Plaintiffs’ easement rights are in fact identical to the rights held by the plaintiffs in Barris v. Long Beach, 704 S.E.2d 285 (2010), and in Scronce v. Town of Long Beach, No. COA98-756 (N.C. App. May 4, 1999) (unpublished). The town should be well aware of these rulings because it was the defendant in both cases.
It is obvious that the plaintiffs are owners of appurtenant easements rights.
It is equally obvious that the town’s proposed developments would infringe upon plaintiffs’ easement rights. The addition of parking spaces, an observation deck, and a walkway leading down to the beach will invite the public to use this particular area to access the beach. Even assuming the public already uses the area at the end of N.W. 2nd Street to park and walk down to the beach, the town’s plan will inevitably increase vehicular and pedestrian traffic, congesting the area and diminishing the value of plaintiffs’ easement.
Plaintiffs’ right to unimpeded ingress and egress to and from their property was in part an inducement in purchasing their lot, and the town shall not disrupt or diminish said right through its proposed development without just compensation.
A finding that the town’s construction would constitute a park — or that it would physically block the roadway — is not required. The relevant inquiry is whether the town’s plan would extinguish, alter, or diminish plaintiffs’ easement rights.
The plat vests plaintiffs with an easement that is unimpeded by the town’s proposed developments. This court will not permit the town to diminish the value of plaintiffs’ bargained-for property simply by obtaining a CAMA permit from DENR, an administrative agency that is without authority to adjudicate property rights.
If property is dedicated for a particular purpose, it cannot be diverted from that purpose by a municipality, except under the power of eminent domain.
The town’s proposed development is not consistent with N.W. 2nd Street’s dedication as a public street. The street end on which the town seeks to build has been dedicated as a public street by virtue of a plat depicting said street as part of the Tranquil Harbor subdivision. We cannot agree with the town’s assertion that its park-like structures will serve to prohibit, regulate, divert, control, and limit pedestrian and vehicular traffic on N.W. 2nd street. These structures, like a park, will increase both vehicular and pedestrian traffic in the designated area.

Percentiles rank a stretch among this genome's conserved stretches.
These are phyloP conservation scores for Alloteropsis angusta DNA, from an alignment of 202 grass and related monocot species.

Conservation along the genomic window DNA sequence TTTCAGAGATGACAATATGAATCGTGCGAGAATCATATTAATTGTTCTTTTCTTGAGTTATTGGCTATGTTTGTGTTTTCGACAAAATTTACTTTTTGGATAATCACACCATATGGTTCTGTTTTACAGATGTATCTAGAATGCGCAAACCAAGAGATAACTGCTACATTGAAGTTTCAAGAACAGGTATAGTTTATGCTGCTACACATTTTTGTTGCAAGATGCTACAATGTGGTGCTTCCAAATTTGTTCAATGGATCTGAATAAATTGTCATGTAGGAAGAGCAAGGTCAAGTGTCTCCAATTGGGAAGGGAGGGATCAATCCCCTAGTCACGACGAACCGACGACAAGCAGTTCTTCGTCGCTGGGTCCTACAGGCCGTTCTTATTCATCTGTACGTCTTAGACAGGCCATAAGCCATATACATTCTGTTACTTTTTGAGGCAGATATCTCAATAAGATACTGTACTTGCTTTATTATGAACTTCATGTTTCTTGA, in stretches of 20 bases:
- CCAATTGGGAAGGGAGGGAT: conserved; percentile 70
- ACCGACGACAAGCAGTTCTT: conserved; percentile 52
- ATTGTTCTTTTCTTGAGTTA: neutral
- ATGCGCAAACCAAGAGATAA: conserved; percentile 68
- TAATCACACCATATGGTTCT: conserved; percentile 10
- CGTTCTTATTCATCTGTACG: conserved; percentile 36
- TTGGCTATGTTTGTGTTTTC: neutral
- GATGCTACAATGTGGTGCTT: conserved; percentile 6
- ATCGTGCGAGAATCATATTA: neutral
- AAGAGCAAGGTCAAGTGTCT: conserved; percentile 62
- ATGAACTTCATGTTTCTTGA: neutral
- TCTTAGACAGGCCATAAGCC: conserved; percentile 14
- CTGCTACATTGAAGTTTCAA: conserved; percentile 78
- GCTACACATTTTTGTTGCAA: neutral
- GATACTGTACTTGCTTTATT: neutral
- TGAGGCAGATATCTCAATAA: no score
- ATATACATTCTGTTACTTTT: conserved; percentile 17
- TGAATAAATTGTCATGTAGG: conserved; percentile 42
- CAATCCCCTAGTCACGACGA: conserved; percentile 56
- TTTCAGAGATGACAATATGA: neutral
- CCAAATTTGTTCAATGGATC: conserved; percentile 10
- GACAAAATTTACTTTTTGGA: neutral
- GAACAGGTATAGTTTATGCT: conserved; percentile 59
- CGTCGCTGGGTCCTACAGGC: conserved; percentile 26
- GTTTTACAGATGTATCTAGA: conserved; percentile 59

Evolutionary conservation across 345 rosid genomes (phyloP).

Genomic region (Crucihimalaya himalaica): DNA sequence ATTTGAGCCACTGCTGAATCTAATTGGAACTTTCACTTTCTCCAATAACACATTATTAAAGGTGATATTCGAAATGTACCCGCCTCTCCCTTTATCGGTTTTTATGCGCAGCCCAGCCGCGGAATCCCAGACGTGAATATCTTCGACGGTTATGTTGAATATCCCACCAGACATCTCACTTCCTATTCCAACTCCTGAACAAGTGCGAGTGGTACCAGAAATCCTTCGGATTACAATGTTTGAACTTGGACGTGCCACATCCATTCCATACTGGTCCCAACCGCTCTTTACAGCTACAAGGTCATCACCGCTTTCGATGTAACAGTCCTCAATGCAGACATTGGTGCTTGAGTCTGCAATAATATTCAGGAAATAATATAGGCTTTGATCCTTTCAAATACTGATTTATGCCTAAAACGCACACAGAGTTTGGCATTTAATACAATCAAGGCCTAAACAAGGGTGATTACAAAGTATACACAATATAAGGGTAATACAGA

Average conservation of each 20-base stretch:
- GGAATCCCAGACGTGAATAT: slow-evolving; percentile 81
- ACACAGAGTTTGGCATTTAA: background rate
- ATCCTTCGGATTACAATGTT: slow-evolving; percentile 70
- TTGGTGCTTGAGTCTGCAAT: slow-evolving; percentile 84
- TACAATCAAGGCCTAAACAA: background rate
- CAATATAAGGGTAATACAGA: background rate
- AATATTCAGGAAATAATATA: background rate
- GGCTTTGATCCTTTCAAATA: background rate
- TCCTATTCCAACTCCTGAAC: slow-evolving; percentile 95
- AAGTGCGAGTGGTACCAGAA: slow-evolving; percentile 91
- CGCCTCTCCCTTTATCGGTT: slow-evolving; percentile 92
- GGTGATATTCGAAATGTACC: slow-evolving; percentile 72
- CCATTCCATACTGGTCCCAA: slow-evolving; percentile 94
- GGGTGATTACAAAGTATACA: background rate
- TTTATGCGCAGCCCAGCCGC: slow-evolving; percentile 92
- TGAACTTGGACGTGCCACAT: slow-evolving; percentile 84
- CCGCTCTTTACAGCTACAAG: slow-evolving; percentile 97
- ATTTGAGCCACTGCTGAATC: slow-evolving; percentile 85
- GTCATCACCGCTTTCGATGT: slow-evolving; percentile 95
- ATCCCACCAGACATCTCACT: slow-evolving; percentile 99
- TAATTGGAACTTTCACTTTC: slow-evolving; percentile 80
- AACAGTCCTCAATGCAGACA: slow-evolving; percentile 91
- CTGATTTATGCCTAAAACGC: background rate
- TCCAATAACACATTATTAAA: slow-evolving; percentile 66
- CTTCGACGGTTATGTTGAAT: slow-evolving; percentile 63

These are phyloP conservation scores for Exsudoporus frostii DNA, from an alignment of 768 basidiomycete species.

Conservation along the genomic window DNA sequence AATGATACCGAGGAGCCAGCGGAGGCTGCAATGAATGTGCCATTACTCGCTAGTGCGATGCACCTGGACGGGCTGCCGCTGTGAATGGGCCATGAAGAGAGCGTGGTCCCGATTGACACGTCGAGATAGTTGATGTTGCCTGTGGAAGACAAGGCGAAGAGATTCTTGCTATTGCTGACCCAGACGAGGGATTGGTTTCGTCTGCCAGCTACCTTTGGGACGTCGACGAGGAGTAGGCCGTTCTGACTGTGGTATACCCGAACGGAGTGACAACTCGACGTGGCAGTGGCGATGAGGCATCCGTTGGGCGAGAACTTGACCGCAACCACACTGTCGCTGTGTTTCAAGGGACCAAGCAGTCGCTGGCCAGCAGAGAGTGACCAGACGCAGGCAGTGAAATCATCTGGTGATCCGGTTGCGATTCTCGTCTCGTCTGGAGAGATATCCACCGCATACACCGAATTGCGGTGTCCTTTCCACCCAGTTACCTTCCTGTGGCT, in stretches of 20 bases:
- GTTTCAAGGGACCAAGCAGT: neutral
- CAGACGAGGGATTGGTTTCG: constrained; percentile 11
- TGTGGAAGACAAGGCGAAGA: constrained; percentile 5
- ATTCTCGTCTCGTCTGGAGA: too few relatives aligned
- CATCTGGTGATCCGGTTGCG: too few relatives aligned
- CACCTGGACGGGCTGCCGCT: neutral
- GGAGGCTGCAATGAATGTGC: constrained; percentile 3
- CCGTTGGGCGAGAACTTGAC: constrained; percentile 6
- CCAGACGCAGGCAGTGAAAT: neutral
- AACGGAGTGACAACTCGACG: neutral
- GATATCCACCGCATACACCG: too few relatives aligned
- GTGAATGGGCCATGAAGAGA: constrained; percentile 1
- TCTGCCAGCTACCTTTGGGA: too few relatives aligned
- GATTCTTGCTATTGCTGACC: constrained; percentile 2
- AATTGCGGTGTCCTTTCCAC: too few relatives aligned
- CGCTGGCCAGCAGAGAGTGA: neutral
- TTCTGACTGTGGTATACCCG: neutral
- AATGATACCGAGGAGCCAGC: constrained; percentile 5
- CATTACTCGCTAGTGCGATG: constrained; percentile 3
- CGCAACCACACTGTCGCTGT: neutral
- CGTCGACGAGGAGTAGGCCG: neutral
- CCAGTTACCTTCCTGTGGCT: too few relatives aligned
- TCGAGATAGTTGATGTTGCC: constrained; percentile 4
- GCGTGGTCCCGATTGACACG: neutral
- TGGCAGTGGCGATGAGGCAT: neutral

The town’s proposed developments are not consistent with its authority to regulate public streets. Accordingly, we hold the trial court correctly interpreted plaintiffs’ easement rights and did not err in enjoining the town from carrying out its proposed developments.
There is competent evidence in the record to support the trial court’s determination that the town maintained its legal position for the improper purpose of intimidating plaintiffs and unnecessarily increasing plaintiffs’ costs of litigation. The town is well aware of plaintiffs’ easement rights, in light of its participation in both the Barris and Scronce adjudications. Notwithstanding this court’s prior orders, the town continues to strong-arm property owners, such as plaintiffs, by obtaining a CAMA permit in an effort to develop property that is not the town’s to develop.
The trial court did not abuse its discretion in awarding attorney’s fees, costs, and expenses in favor of plaintiffs. Plaintiffs would not have incurred these expenses but for the town’s stubborn persistence in attempting to develop coastal property under the guise of a CAMA permit and an ordinance permitting regulation of the town’s streets.
However, this court cannot uphold the trial court’s imposition of a gatekeeper sanction. While the town’s repeatedly asserted legal position was tenuous, we cannot conclude that it was frivolous.
Affirmed in part, vacated in part.